“An Experiment in Pure Design:” The Minimalist Aesthetic in the Line Films of Norman McLaren

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During the 1960s Scottish animator Norman McLaren undertook a series of inquiries into the nature of the line that culminated in three films, Lines Vertical (1960), Lines Horizontal (1962) and Mosaic (1965). Although McLaren has always been associated with innovation in animation technique and aesthetics, often times his more formal concerns have remained overlooked, underexplored, or even dismissed by critics such as Malcolm LeGrice. This paper seeks to readdress this by looking at the Line trilogy in relation to the development of minimalist tendencies that emerged in both art and music in the twentieth century. Further to this McLaren has asserted that the structure of his Line films is influenced by the structure of Indian music, a music whose formal construction is intrinsically bound to notions of the spiritual. This paper will draw on these notions in order to examine how the process of simplification intrinsic to Indian music and by extension minimalism, across the arts, has an innate spiritual quality to it that can allow McLaren’s films to function on both a formal and spiritual level simultaneously.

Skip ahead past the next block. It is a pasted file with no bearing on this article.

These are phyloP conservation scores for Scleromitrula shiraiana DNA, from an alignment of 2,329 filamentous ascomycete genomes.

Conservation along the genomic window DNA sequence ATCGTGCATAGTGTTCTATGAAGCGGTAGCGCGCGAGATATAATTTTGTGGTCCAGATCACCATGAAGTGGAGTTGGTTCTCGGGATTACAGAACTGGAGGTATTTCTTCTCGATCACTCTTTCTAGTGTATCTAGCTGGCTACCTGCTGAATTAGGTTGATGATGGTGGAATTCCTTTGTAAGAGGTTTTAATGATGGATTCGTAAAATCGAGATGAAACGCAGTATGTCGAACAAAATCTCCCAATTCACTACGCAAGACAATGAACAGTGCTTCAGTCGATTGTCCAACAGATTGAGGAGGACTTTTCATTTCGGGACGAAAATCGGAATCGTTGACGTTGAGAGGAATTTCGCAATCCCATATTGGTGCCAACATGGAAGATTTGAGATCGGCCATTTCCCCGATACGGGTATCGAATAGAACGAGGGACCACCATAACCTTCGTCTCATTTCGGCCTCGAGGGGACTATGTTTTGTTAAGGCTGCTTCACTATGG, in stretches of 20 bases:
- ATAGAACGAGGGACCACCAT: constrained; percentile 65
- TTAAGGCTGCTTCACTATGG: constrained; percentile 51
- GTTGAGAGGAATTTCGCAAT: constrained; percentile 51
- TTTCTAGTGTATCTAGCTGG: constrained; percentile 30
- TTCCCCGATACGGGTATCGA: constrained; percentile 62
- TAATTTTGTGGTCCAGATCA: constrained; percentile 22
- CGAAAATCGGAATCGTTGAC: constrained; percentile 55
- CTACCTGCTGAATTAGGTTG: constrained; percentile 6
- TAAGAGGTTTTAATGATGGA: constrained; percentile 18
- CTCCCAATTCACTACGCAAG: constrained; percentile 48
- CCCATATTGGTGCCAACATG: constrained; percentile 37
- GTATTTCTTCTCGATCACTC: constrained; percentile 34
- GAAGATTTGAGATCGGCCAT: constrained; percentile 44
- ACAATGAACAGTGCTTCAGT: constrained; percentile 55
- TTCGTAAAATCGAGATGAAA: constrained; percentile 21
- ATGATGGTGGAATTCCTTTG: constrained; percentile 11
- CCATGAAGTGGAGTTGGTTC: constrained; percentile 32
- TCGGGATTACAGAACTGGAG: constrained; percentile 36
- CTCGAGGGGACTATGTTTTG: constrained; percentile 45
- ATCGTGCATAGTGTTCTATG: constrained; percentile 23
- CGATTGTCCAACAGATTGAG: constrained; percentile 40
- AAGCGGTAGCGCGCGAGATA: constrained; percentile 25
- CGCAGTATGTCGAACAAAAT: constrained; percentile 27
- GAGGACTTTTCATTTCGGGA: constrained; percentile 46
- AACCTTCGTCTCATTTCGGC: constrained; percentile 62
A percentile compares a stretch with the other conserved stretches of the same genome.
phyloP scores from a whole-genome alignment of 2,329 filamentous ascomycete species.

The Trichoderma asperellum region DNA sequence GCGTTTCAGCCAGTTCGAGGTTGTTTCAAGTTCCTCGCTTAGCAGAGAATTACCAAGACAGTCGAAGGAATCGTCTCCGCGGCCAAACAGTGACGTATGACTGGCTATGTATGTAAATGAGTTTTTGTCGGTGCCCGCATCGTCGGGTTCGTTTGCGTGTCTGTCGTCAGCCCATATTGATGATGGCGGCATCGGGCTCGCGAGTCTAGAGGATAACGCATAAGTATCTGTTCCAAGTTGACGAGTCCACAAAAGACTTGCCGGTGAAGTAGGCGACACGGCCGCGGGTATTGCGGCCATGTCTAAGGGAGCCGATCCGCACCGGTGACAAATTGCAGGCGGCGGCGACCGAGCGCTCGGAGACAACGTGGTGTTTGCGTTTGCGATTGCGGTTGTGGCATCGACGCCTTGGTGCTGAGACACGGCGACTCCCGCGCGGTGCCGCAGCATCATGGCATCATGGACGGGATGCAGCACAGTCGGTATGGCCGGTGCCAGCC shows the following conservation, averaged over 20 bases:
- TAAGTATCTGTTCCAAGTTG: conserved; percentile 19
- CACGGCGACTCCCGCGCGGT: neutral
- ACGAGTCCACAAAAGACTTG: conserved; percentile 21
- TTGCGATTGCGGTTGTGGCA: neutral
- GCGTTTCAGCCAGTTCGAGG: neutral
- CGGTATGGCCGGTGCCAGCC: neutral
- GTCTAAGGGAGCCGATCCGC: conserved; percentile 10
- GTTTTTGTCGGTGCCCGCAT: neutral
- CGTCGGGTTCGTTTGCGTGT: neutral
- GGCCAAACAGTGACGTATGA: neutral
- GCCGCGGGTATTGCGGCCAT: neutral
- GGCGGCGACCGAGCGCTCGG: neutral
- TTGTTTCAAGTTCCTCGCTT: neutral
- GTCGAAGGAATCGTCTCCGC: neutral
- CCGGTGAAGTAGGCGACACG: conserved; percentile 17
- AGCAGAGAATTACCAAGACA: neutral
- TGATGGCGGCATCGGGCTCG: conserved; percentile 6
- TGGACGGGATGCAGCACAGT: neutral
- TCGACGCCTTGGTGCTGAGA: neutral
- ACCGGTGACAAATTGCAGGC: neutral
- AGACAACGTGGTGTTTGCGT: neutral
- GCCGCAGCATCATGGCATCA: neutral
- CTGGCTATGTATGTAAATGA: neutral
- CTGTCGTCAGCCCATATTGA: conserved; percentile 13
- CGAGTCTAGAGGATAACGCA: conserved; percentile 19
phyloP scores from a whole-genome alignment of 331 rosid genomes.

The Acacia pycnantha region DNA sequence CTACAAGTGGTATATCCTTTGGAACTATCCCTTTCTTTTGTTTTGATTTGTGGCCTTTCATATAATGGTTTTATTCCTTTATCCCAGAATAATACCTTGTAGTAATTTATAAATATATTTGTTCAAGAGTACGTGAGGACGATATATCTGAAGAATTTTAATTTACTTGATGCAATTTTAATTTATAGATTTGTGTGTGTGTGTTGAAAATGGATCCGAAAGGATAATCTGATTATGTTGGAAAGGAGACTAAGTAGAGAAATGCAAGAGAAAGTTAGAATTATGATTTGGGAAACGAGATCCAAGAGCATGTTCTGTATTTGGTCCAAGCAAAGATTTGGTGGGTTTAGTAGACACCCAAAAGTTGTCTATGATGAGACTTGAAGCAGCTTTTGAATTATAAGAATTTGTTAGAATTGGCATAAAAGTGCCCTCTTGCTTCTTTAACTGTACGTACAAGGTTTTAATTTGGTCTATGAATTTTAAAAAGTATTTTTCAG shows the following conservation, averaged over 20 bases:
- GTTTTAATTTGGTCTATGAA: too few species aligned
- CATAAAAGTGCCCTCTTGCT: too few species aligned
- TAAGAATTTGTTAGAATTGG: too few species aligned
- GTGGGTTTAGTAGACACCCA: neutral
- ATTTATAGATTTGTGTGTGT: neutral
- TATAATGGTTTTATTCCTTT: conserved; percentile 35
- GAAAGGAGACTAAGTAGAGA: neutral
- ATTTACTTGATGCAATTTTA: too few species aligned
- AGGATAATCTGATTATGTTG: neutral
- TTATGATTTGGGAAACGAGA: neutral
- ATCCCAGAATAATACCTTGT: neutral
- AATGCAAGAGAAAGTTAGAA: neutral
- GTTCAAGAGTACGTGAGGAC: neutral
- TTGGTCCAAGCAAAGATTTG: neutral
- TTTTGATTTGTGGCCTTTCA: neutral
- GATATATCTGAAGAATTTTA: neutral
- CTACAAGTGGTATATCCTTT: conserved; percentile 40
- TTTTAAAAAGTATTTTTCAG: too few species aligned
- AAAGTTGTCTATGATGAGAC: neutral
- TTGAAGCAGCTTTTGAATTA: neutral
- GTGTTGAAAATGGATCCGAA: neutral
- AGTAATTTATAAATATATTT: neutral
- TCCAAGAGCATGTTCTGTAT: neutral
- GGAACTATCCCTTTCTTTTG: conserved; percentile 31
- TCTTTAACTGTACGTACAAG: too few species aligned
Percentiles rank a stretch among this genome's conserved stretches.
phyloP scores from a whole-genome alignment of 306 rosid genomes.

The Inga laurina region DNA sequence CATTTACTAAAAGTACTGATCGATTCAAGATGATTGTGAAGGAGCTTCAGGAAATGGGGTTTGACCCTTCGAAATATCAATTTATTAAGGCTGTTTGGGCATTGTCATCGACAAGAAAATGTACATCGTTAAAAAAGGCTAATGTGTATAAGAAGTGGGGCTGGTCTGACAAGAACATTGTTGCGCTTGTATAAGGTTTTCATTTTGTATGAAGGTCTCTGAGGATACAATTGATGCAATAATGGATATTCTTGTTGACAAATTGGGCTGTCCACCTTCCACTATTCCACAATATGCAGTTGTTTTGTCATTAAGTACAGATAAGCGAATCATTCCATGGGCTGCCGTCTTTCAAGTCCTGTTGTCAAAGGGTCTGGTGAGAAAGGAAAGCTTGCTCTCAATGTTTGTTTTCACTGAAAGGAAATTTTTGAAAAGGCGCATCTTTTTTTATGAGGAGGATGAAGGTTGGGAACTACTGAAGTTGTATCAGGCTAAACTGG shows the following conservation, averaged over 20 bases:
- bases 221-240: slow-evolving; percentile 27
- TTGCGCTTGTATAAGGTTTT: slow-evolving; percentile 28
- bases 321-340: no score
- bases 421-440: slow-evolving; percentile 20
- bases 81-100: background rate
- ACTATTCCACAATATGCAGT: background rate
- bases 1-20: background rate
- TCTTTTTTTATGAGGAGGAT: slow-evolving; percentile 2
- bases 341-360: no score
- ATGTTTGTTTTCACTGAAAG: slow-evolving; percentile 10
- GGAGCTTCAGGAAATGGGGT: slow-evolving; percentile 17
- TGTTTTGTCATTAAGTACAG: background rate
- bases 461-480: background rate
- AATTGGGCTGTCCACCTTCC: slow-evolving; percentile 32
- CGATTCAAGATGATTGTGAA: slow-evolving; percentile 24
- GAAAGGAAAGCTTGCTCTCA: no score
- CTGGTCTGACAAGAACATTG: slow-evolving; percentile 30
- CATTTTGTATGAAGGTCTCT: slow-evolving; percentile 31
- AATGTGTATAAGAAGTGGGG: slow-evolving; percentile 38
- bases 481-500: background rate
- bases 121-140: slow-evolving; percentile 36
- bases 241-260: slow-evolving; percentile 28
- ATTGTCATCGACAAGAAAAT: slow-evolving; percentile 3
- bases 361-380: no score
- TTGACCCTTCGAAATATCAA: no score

Original languageEnglish
Pages (from-to)26-33
JournalAnimation Studies Journal
Publication statusPublished - 12 Sept 2011


  • Animation
  • Visual Music
  • Norman McLaren
  • Minimalism
  • Minimalist Music
  • Minimalist art
  • Evelyn Lambert
  • Modernism
  • Absolute Music
  • The Absolute Film
  • Indian Music


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